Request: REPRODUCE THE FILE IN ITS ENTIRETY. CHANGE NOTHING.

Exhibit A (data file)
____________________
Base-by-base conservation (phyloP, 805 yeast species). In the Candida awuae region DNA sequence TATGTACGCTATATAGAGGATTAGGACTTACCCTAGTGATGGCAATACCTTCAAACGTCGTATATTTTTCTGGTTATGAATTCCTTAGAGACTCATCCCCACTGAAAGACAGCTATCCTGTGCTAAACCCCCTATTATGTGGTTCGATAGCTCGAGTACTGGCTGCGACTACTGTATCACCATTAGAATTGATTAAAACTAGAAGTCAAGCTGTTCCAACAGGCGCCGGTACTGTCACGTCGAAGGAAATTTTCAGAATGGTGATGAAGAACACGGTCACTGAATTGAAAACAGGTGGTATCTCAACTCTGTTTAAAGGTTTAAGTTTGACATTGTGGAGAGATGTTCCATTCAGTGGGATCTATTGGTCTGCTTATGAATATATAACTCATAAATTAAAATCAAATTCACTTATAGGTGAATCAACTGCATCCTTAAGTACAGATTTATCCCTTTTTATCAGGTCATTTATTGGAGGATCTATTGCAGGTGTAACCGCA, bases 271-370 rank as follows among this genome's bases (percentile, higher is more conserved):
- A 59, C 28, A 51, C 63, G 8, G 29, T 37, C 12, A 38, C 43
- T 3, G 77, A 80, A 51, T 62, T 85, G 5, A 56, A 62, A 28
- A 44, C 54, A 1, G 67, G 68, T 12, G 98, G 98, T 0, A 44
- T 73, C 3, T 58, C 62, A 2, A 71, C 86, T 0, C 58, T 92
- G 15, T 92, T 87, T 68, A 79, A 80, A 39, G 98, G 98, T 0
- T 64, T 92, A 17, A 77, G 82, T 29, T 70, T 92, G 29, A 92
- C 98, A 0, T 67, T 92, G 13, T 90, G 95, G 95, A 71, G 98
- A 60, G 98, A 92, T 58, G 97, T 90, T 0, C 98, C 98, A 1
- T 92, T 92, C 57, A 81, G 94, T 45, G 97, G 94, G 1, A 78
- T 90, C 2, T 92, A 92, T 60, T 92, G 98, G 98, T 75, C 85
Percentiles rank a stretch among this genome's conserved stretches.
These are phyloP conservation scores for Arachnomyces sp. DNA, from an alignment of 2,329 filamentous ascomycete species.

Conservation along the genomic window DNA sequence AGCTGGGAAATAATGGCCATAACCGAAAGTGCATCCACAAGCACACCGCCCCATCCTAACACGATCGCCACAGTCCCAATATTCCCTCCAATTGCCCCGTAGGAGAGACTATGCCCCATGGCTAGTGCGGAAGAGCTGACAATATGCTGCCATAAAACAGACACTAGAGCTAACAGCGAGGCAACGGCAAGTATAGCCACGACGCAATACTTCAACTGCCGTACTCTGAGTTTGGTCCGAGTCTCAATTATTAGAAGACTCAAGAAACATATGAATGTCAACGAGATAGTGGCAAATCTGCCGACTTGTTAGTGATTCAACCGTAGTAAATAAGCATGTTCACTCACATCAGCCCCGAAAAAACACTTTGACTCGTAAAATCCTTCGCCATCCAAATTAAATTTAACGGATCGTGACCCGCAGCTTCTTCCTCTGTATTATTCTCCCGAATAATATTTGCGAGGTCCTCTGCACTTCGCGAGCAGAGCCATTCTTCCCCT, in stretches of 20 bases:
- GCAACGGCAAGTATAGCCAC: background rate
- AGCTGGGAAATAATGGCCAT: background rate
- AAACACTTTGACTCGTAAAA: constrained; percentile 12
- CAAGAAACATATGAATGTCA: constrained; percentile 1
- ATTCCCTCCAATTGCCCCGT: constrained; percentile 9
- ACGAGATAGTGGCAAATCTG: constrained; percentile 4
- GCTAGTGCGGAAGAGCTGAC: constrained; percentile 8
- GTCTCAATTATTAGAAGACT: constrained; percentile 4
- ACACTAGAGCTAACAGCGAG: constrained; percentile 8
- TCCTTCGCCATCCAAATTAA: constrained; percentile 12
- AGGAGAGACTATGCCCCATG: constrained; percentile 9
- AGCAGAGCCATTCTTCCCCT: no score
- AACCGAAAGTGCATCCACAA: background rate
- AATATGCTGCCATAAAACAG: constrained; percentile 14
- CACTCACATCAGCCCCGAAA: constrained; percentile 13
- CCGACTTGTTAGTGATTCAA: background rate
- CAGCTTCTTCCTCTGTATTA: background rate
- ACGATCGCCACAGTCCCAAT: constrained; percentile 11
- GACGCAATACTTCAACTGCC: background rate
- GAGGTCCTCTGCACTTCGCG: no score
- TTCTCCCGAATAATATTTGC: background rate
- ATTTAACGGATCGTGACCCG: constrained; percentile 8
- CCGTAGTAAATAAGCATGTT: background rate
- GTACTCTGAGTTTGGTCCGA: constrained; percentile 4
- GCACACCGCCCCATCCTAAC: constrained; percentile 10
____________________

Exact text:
Base-by-base conservation (phyloP, 805 yeast species). In the Candida awuae region DNA sequence TATGTACGCTATATAGAGGATTAGGACTTACCCTAGTGATGGCAATACCTTCAAACGTCGTATATTTTTCTGGTTATGAATTCCTTAGAGACTCATCCCCACTGAAAGACAGCTATCCTGTGCTAAACCCCCTATTATGTGGTTCGATAGCTCGAGTACTGGCTGCGACTACTGTATCACCATTAGAATTGATTAAAACTAGAAGTCAAGCTGTTCCAACAGGCGCCGGTACTGTCACGTCGAAGGAAATTTTCAGAATGGTGATGAAGAACACGGTCACTGAATTGAAAACAGGTGGTATCTCAACTCTGTTTAAAGGTTTAAGTTTGACATTGTGGAGAGATGTTCCATTCAGTGGGATCTATTGGTCTGCTTATGAATATATAACTCATAAATTAAAATCAAATTCACTTATAGGTGAATCAACTGCATCCTTAAGTACAGATTTATCCCTTTTTATCAGGTCATTTATTGGAGGATCTATTGCAGGTGTAACCGCA, bases 271-370 rank as follows among this genome's bases (percentile, higher is more conserved):
- A 59, C 28, A 51, C 63, G 8, G 29, T 37, C 12, A 38, C 43
- T 3, G 77, A 80, A 51, T 62, T 85, G 5, A 56, A 62, A 28
- A 44, C 54, A 1, G 67, G 68, T 12, G 98, G 98, T 0, A 44
- T 73, C 3, T 58, C 62, A 2, A 71, C 86, T 0, C 58, T 92
- G 15, T 92, T 87, T 68, A 79, A 80, A 39, G 98, G 98, T 0
- T 64, T 92, A 17, A 77, G 82, T 29, T 70, T 92, G 29, A 92
- C 98, A 0, T 67, T 92, G 13, T 90, G 95, G 95, A 71, G 98
- A 60, G 98, A 92, T 58, G 97, T 90, T 0, C 98, C 98, A 1
- T 92, T 92, C 57, A 81, G 94, T 45, G 97, G 94, G 1, A 78
- T 90, C 2, T 92, A 92, T 60, T 92, G 98, G 98, T 75, C 85
Percentiles rank a stretch among this genome's conserved stretches.
These are phyloP conservation scores for Arachnomyces sp. DNA, from an alignment of 2,329 filamentous ascomycete species.

Conservation along the genomic window DNA sequence AGCTGGGAAATAATGGCCATAACCGAAAGTGCATCCACAAGCACACCGCCCCATCCTAACACGATCGCCACAGTCCCAATATTCCCTCCAATTGCCCCGTAGGAGAGACTATGCCCCATGGCTAGTGCGGAAGAGCTGACAATATGCTGCCATAAAACAGACACTAGAGCTAACAGCGAGGCAACGGCAAGTATAGCCACGACGCAATACTTCAACTGCCGTACTCTGAGTTTGGTCCGAGTCTCAATTATTAGAAGACTCAAGAAACATATGAATGTCAACGAGATAGTGGCAAATCTGCCGACTTGTTAGTGATTCAACCGTAGTAAATAAGCATGTTCACTCACATCAGCCCCGAAAAAACACTTTGACTCGTAAAATCCTTCGCCATCCAAATTAAATTTAACGGATCGTGACCCGCAGCTTCTTCCTCTGTATTATTCTCCCGAATAATATTTGCGAGGTCCTCTGCACTTCGCGAGCAGAGCCATTCTTCCCCT, in stretches of 20 bases:
- GCAACGGCAAGTATAGCCAC: background rate
- AGCTGGGAAATAATGGCCAT: background rate
- AAACACTTTGACTCGTAAAA: constrained; percentile 12
- CAAGAAACATATGAATGTCA: constrained; percentile 1
- ATTCCCTCCAATTGCCCCGT: constrained; percentile 9
- ACGAGATAGTGGCAAATCTG: constrained; percentile 4
- GCTAGTGCGGAAGAGCTGAC: constrained; percentile 8
- GTCTCAATTATTAGAAGACT: constrained; percentile 4
- ACACTAGAGCTAACAGCGAG: constrained; percentile 8
- TCCTTCGCCATCCAAATTAA: constrained; percentile 12
- AGGAGAGACTATGCCCCATG: constrained; percentile 9
- AGCAGAGCCATTCTTCCCCT: no score
- AACCGAAAGTGCATCCACAA: background rate
- AATATGCTGCCATAAAACAG: constrained; percentile 14
- CACTCACATCAGCCCCGAAA: constrained; percentile 13
- CCGACTTGTTAGTGATTCAA: background rate
- CAGCTTCTTCCTCTGTATTA: background rate
- ACGATCGCCACAGTCCCAAT: constrained; percentile 11
- GACGCAATACTTCAACTGCC: background rate
- GAGGTCCTCTGCACTTCGCG: no score
- TTCTCCCGAATAATATTTGC: background rate
- ATTTAACGGATCGTGACCCG: constrained; percentile 8
- CCGTAGTAAATAAGCATGTT: background rate
- GTACTCTGAGTTTGGTCCGA: constrained; percentile 4
- GCACACCGCCCCATCCTAAC: constrained; percentile 10